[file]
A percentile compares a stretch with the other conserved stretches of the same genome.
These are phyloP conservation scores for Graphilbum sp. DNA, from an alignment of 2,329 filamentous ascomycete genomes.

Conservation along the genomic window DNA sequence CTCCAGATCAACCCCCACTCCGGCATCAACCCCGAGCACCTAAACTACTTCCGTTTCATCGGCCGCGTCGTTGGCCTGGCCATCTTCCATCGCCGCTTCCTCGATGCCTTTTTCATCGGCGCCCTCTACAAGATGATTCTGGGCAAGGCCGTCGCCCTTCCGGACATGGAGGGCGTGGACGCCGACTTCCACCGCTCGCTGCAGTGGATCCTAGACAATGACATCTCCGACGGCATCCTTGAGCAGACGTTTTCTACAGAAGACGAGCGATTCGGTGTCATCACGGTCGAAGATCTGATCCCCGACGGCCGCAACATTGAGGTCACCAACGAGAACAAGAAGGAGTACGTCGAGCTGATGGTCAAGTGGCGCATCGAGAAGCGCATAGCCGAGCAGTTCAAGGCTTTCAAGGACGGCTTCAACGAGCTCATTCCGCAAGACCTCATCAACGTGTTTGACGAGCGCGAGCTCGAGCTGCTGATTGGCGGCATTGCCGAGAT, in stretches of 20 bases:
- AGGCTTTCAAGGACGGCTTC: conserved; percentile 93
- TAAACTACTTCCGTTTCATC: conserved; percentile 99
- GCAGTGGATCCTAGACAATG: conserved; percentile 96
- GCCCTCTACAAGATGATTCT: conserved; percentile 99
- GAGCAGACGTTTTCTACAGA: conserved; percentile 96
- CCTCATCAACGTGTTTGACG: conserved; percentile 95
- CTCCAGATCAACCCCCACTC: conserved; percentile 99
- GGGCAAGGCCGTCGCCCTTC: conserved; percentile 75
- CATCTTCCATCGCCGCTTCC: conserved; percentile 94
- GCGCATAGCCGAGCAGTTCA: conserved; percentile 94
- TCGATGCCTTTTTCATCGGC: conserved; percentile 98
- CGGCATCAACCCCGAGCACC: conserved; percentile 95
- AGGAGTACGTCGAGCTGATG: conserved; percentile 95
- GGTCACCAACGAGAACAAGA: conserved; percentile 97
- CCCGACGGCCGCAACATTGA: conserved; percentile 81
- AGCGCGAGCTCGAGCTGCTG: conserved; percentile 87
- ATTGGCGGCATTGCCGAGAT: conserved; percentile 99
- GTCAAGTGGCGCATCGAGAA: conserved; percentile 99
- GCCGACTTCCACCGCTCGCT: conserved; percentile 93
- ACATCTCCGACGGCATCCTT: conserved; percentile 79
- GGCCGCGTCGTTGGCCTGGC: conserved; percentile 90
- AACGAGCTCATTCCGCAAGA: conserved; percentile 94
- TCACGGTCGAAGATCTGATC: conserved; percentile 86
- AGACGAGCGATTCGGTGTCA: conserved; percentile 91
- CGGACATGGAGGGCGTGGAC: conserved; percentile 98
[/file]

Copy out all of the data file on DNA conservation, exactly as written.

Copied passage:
A percentile compares a stretch with the other conserved stretches of the same genome.
These are phyloP conservation scores for Graphilbum sp. DNA, from an alignment of 2,329 filamentous ascomycete genomes.

Conservation along the genomic window DNA sequence CTCCAGATCAACCCCCACTCCGGCATCAACCCCGAGCACCTAAACTACTTCCGTTTCATCGGCCGCGTCGTTGGCCTGGCCATCTTCCATCGCCGCTTCCTCGATGCCTTTTTCATCGGCGCCCTCTACAAGATGATTCTGGGCAAGGCCGTCGCCCTTCCGGACATGGAGGGCGTGGACGCCGACTTCCACCGCTCGCTGCAGTGGATCCTAGACAATGACATCTCCGACGGCATCCTTGAGCAGACGTTTTCTACAGAAGACGAGCGATTCGGTGTCATCACGGTCGAAGATCTGATCCCCGACGGCCGCAACATTGAGGTCACCAACGAGAACAAGAAGGAGTACGTCGAGCTGATGGTCAAGTGGCGCATCGAGAAGCGCATAGCCGAGCAGTTCAAGGCTTTCAAGGACGGCTTCAACGAGCTCATTCCGCAAGACCTCATCAACGTGTTTGACGAGCGCGAGCTCGAGCTGCTGATTGGCGGCATTGCCGAGAT, in stretches of 20 bases:
- AGGCTTTCAAGGACGGCTTC: conserved; percentile 93
- TAAACTACTTCCGTTTCATC: conserved; percentile 99
- GCAGTGGATCCTAGACAATG: conserved; percentile 96
- GCCCTCTACAAGATGATTCT: conserved; percentile 99
- GAGCAGACGTTTTCTACAGA: conserved; percentile 96
- CCTCATCAACGTGTTTGACG: conserved; percentile 95
- CTCCAGATCAACCCCCACTC: conserved; percentile 99
- GGGCAAGGCCGTCGCCCTTC: conserved; percentile 75
- CATCTTCCATCGCCGCTTCC: conserved; percentile 94
- GCGCATAGCCGAGCAGTTCA: conserved; percentile 94
- TCGATGCCTTTTTCATCGGC: conserved; percentile 98
- CGGCATCAACCCCGAGCACC: conserved; percentile 95
- AGGAGTACGTCGAGCTGATG: conserved; percentile 95
- GGTCACCAACGAGAACAAGA: conserved; percentile 97
- CCCGACGGCCGCAACATTGA: conserved; percentile 81
- AGCGCGAGCTCGAGCTGCTG: conserved; percentile 87
- ATTGGCGGCATTGCCGAGAT: conserved; percentile 99
- GTCAAGTGGCGCATCGAGAA: conserved; percentile 99
- GCCGACTTCCACCGCTCGCT: conserved; percentile 93
- ACATCTCCGACGGCATCCTT: conserved; percentile 79
- GGCCGCGTCGTTGGCCTGGC: conserved; percentile 90
- AACGAGCTCATTCCGCAAGA: conserved; percentile 94
- TCACGGTCGAAGATCTGATC: conserved; percentile 86
- AGACGAGCGATTCGGTGTCA: conserved; percentile 91
- CGGACATGGAGGGCGTGGAC: conserved; percentile 98